Objective:


The STS methodology prompted a shared vision based on partnerships with a wide range of stakeholders, to promote mutually supportive integrated interventions, and sustainable systemic transformation, focussed on creating a safe and conducive environment for children in the inner City and particularly at the Old Drill Hall, a heritage site and space for NGO intervention for transformation and development in Johannesburg.

Partners:


Our clients for this project were Jo’burg Child Welfare, and we supported the recruitment of a diverse range of City stakeholders including local councillors, the metropolitan police, the Heritage department, urban management, roads, refuse removal and more, as well as NGOs, community members and business.

Process:


The vision of What it Looks Like When it’s Fixed was articulated as for the Best Life for Every Child in the inner city. It comprised a diverse range of outcomes, including infrastructure, service delivery, a culture of caring in and for the environment, support networks, safe and reliable transport, regulation and management of informal traders, waste management, safe and clean toilets and much more. The systemic and complex nature of the vision necessitated collaboration between a range of partners to achieve sustainable outcomes. While some of the facets of the vision were within the mandate of Jo’burg Child Welfare, many of them were the sole mandate of the local government. In response to the opportunity that Jo’burg Child Welfare represented to support the City in achieving a range of its mandates in partnership with civil society, the City engaged on a number of operational and strategic levels. The vision was aligned with the Roadmap for Inner City Transformation, a planning document to promote sustainable and systemic inner city development.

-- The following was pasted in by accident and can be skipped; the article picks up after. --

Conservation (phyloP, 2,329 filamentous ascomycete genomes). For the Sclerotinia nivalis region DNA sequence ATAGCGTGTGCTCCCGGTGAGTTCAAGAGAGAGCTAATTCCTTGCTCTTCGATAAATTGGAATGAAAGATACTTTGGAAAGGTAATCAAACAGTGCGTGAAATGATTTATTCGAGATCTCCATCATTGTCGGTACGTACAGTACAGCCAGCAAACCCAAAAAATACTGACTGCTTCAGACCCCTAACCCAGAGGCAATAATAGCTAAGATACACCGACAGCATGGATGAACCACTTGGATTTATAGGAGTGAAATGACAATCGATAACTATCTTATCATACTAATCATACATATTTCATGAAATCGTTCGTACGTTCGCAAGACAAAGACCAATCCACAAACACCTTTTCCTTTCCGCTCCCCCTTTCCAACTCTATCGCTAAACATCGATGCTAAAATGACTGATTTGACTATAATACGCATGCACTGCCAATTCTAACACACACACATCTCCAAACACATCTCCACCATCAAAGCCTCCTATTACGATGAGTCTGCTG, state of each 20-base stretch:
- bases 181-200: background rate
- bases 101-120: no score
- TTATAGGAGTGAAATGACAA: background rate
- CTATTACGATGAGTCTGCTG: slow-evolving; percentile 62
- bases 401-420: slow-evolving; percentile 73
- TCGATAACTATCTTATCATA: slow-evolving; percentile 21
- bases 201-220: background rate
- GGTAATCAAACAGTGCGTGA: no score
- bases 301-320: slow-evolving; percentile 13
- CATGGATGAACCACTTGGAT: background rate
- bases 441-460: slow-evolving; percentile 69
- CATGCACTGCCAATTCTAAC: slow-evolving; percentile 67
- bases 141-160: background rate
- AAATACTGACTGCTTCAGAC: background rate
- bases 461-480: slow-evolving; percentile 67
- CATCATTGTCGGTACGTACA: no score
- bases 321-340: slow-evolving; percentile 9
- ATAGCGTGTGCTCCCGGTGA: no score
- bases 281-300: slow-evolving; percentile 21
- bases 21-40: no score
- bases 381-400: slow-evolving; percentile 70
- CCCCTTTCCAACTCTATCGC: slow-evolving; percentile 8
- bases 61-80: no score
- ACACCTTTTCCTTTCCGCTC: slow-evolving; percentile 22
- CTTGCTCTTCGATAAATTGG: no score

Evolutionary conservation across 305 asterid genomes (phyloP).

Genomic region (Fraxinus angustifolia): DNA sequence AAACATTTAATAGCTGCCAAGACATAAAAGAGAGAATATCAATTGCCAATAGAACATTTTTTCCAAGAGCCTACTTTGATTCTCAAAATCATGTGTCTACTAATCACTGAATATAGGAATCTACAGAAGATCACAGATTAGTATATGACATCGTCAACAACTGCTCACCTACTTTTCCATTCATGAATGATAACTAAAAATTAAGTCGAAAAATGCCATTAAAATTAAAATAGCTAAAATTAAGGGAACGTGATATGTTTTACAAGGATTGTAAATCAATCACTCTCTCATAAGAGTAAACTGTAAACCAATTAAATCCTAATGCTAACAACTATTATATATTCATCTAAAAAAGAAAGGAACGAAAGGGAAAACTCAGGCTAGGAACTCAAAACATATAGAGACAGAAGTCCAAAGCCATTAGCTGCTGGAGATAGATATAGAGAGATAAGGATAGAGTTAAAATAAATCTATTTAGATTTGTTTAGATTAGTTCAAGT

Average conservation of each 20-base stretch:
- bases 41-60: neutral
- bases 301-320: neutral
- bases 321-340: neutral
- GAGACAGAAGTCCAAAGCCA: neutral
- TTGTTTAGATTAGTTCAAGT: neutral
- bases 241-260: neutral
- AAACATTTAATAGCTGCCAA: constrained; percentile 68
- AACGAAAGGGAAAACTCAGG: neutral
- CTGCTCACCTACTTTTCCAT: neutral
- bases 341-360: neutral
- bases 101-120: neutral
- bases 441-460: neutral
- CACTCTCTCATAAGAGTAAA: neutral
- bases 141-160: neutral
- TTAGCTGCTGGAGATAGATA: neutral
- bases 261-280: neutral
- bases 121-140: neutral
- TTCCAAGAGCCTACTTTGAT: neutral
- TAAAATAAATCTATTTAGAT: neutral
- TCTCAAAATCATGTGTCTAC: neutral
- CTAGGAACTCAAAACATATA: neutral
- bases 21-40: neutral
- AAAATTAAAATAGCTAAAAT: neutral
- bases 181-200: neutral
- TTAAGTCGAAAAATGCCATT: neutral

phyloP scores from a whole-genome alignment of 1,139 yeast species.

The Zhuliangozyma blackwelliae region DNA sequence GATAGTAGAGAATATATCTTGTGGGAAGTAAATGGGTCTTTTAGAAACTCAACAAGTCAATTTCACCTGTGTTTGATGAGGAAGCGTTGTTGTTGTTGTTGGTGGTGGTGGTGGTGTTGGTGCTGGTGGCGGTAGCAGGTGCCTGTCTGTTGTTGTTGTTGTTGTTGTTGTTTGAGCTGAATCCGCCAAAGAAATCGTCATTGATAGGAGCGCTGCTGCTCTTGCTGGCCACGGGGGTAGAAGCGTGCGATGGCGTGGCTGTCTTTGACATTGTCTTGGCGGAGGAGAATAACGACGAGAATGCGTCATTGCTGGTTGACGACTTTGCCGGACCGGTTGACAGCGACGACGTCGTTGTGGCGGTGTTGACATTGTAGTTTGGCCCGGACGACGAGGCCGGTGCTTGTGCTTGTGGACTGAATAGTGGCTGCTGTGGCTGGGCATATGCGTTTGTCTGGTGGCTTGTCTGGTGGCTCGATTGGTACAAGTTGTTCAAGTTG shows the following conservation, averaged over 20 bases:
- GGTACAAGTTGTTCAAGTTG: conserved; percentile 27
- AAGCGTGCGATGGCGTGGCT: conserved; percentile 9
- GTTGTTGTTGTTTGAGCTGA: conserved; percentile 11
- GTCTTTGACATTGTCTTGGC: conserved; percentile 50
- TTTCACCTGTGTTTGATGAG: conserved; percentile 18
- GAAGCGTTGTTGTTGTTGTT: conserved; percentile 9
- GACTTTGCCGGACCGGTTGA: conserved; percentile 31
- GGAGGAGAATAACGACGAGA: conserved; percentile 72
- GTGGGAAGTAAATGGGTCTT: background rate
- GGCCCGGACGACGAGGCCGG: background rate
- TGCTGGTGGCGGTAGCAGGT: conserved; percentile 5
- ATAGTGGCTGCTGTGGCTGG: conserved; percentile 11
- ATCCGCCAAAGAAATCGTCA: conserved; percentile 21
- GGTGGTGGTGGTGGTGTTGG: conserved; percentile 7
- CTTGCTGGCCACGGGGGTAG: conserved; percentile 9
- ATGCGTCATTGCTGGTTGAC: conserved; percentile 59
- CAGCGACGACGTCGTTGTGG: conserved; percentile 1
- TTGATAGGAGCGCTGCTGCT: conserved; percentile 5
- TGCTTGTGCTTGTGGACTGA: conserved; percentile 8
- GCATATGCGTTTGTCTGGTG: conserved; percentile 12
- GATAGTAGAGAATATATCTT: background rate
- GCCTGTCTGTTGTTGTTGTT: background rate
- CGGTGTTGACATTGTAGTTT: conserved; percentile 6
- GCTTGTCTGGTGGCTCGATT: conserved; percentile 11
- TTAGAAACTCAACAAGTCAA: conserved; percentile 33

The immediate recommendation that followed the initial consultative exercise was the establishment of three themed action forums, grouped according to shared interests and mandates of the diverse network of stakeholders. In a city with very low levels of trust, particularly between civil society and local government, stakeholders revealed a sense of isolation, each struggling alone with similar challenges. Relationships were characterized by blame, defensiveness and resentment. A stakeholder mapping process prompted opportunities for mutual support where partners shared objectives and for transparency on objectives, to promote trust. A coordinator was appointed by Jo’burg Child Welfare to facilitate What Do I Bring with individual stakeholders. The urban management operations centre for this part of the City (Region F) appointed its stakeholder management office to liaise with the Jo’burg Child Welfare team, to procure City participation and facilitate communication between internal and external stakeholders where appropriate. During the 12 months that followed over 60 government and non-government stakeholders were mapped against the vision and as the database grew, opportunities for short, medium and long-term interventions presented themselves. From these, interventions were chosen for immediate implementation.

Outcome:


Jo’burg Child Welfare is an under-resourced NGO without the means to implement.

Lessons Learned:


The 1st of December event, parental skills capacity building, skills workshops with kids, outreach to parents, focus on the JMPD.

Fixed™ brings a methodology which allows entities embarking on sustainable development to solve the problems of sustainable development by embracing the complex context of their work, generating strategies which respond to that complexity and maintaining principled, systemic, learning approaches to challenges to implementation, as they arise.

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